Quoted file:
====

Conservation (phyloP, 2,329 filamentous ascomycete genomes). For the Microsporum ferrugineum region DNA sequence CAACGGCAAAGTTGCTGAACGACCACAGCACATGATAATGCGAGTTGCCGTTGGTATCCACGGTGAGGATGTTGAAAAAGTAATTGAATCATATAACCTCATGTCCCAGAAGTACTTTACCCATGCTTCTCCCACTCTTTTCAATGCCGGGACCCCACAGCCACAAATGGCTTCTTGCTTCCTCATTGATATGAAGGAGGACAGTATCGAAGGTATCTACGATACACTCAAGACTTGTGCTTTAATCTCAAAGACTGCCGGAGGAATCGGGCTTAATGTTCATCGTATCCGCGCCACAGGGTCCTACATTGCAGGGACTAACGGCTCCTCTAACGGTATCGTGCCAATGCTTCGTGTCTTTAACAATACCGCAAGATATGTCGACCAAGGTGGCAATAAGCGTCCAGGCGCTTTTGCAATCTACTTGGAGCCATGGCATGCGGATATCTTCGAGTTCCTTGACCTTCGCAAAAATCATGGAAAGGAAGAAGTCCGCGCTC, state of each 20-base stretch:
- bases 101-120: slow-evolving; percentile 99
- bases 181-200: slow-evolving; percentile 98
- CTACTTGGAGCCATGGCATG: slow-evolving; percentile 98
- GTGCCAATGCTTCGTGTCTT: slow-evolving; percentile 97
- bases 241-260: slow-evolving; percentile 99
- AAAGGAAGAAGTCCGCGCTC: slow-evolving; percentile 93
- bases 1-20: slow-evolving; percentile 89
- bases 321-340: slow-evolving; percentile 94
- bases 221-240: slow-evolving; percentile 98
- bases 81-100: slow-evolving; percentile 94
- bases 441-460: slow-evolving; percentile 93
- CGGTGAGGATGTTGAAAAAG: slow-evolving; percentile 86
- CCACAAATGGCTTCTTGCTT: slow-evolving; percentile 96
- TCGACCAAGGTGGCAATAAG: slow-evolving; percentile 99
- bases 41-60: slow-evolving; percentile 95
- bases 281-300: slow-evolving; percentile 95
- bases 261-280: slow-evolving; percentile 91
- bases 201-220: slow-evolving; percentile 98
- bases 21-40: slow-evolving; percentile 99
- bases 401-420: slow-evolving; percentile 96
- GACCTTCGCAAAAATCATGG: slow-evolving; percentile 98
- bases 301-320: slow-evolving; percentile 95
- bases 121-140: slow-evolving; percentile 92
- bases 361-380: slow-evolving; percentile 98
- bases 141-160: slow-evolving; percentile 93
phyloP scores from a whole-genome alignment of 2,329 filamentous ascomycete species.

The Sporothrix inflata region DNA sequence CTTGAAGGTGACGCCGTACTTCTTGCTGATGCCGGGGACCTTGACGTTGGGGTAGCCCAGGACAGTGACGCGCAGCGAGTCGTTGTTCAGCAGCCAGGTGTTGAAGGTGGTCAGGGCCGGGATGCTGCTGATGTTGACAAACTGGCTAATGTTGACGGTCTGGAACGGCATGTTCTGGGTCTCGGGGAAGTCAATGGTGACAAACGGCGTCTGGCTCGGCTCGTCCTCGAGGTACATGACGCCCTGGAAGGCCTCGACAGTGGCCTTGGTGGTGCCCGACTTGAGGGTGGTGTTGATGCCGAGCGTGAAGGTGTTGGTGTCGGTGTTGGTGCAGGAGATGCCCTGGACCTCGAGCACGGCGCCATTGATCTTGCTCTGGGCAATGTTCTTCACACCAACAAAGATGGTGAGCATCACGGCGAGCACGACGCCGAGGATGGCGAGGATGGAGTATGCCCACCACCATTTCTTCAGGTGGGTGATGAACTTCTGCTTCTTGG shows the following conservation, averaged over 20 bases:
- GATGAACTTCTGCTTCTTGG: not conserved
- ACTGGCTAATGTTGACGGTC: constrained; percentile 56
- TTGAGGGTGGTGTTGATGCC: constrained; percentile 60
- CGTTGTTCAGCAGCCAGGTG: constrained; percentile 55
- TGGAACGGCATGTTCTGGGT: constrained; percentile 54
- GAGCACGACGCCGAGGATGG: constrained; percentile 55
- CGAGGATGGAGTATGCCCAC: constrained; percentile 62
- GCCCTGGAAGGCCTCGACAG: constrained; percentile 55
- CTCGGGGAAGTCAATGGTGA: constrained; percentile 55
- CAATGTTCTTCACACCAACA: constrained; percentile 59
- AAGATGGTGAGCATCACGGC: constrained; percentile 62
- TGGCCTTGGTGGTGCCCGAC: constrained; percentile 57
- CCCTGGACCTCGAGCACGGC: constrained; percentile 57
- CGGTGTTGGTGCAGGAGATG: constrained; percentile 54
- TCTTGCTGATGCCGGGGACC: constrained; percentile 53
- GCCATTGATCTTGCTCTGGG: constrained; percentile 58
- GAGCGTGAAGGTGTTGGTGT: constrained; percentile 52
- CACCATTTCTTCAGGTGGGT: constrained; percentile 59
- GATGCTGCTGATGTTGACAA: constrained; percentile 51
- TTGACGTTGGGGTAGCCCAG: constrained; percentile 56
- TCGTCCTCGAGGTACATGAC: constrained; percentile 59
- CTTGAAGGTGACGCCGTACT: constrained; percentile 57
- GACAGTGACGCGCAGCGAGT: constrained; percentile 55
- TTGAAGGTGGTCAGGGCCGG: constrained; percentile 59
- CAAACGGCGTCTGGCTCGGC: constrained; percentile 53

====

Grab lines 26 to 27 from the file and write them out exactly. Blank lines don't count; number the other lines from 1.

- bases 141-160: slow-evolving; percentile 93
phyloP scores from a whole-genome alignment of 2,329 filamentous ascomycete species.